JOURNAL ARTICLE

Long-term (18-month) efficacy of atorvastatin therapy in type 2 diabetics at cardiovascular risk

M Velussi
Nutrition, Metabolism, and Cardiovascular Diseases: NMCD 2002, 12 (1): 29-35
12125227

BACKGROUND AND AIM: Dyslipidemia (increased triglyceride and low high-density lipoprotein [HDL] levels, with normal or slightly increased total cholesterol levels) is a common characteristic of type 2 diabetics and a major risk factor for cardiovascular diseases. The aim of this study was to evaluate the long-term efficacy of atorvastatin in a cohort of type 2 diabetics.

METHODS AND RESULTS: Participants were divided into 3 groups on the basis of whether they had evidence of myocardial infarction or coronary lesions (group A), a family history of hypercholesterolemia (and/or cardiovascular diseases) and total cholesterol levels constantly above 270 mg/dL in blood samples taken at regular 4-month intervals and previously never at target level (group B), or clinical and/or instrumental (electrocardiogram) evidence of cardiovascular risk (group C). Their mean age was 64 +/- 7 years, known disease duration 0.5 +/- 3 years, body mass index (BMI) 27.7 +/- 1.3 Kg/m2, and haemoglobin A1c 8 +/- 0.6%. Total cholesterol was 256 +/- 24 mg/dL in group A, 298 +/- 25 mg/dL in group B and 244 +/- 31 mg/dL in group C (p < 0.05: group B vs groups A and C). HDL-cholesterol (HDL-C) was 45 +/- 7 mg/dL, triglycerides 225 +/- 20 mg/dL, systolic and diastolic blood pressure (DBP) respectively 144 +/- 7 and 85 +/- 8 mmHg, fibrinogen 330 +/- 23 mg/dL and microalbuminuria 58 +/- 9 mg/L. Eighteen months' atorvastatin treatment (10 mg/day in 106 subjects, 20 mg in 14 subjects, 30 mg in 5 subjects, and 40 mg in 30 subjects) led to a significant decrease in total and low-density lipoprotein (LDL)-cholesterol and triglyceride levels (p < 0.01), with about 86% of the patients achieving target levels, and a significant (p < 0.05) increase in HDL-C. There was a significant decrease in fibrinogen, microalbuminuria and DBP (p < 0.01), without any change in diet, BMI, physical activity or antihypertensive treatment. No new cardiovascular events or hospital admissions due to cardiovascular diseases were recorded during the 18 months of the study.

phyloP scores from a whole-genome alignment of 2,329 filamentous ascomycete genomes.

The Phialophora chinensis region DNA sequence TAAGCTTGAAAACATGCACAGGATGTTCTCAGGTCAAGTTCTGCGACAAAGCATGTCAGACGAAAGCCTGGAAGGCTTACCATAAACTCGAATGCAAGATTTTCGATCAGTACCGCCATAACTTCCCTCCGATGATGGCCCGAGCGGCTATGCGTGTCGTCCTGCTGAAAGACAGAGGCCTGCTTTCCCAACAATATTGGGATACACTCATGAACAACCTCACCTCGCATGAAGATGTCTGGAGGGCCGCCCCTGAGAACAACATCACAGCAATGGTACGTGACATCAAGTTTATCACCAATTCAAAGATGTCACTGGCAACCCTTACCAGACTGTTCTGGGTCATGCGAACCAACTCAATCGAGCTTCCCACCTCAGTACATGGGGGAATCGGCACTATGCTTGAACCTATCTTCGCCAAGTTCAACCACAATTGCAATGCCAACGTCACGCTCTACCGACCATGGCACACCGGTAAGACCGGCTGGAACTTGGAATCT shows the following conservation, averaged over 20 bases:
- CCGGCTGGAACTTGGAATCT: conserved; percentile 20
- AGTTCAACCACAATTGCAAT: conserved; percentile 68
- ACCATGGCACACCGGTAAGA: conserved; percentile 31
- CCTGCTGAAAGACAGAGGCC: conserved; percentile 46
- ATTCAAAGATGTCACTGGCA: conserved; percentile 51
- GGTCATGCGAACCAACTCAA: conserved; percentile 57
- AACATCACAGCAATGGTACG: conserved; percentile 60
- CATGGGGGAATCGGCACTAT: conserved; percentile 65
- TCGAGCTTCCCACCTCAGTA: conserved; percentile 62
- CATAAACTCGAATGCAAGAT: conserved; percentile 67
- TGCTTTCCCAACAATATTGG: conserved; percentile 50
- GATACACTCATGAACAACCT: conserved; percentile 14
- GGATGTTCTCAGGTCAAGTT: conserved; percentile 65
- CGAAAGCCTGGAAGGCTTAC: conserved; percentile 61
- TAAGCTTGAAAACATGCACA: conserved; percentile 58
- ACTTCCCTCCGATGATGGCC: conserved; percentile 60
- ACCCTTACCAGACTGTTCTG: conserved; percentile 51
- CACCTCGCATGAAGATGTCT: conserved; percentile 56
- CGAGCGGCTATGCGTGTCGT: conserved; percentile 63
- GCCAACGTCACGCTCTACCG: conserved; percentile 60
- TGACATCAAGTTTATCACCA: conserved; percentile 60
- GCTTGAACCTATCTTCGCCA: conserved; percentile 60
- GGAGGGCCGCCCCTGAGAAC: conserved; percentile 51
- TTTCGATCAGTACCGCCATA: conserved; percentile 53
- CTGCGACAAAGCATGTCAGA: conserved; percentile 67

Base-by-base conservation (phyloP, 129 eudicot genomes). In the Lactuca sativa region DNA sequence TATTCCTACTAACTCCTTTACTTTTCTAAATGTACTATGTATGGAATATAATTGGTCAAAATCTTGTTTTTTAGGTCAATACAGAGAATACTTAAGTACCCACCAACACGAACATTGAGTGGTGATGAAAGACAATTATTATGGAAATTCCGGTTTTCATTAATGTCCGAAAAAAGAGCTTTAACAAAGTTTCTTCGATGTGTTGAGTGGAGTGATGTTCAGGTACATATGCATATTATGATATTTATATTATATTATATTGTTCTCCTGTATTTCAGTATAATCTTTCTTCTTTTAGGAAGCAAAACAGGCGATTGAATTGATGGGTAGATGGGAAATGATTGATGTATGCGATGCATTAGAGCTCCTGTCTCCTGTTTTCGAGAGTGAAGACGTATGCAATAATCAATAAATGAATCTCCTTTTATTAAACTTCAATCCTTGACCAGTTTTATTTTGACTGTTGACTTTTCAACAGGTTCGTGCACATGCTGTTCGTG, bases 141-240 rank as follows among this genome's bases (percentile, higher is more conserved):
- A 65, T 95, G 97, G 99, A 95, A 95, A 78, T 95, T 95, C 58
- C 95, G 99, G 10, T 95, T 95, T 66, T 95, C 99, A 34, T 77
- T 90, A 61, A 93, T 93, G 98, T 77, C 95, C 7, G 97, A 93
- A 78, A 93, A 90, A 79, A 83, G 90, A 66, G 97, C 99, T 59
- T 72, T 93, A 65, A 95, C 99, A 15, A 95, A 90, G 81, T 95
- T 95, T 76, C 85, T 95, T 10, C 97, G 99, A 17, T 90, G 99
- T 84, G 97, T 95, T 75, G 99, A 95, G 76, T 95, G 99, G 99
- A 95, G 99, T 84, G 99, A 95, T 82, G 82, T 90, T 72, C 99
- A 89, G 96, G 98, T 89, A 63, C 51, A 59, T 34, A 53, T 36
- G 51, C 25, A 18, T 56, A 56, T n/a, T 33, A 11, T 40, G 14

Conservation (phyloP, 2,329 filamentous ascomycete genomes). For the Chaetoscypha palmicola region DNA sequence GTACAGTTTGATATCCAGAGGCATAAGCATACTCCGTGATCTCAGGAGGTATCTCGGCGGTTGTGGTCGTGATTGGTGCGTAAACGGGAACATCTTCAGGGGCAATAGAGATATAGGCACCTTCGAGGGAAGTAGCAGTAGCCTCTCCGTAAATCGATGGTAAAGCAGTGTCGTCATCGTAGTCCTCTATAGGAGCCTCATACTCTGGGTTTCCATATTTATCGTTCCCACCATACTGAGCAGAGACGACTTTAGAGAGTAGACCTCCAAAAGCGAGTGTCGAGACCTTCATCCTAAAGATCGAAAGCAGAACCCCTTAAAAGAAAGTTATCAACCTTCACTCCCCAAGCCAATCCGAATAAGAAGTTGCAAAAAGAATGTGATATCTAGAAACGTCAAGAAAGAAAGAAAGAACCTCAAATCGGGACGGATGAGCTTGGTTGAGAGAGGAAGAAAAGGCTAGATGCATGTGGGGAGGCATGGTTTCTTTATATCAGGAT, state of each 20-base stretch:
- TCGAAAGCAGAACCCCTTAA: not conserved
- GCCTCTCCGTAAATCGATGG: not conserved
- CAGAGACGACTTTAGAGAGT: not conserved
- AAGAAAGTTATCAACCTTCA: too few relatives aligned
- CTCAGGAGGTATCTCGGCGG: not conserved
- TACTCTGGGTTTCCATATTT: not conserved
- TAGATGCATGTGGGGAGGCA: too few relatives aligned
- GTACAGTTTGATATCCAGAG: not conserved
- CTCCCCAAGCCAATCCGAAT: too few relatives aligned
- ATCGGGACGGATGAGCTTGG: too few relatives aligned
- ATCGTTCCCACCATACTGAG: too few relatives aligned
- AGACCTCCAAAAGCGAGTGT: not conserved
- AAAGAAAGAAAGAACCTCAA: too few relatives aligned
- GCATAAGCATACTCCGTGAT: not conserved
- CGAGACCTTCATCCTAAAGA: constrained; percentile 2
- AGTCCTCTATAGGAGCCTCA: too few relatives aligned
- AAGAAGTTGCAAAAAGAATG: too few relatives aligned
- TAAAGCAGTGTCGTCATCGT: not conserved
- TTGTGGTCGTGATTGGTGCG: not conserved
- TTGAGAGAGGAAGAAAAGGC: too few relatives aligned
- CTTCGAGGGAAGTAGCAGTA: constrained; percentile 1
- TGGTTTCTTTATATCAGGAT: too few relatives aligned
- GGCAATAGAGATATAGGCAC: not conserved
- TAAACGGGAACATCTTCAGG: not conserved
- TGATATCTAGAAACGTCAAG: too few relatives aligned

CONCLUSIONS: These long-term treatment findings confirm and validate previous medium-term results, and suggest that atorvastatin therapy is effective and safe in the primary and secondary prevention of cardiovascular complications in type 2 diabetes.

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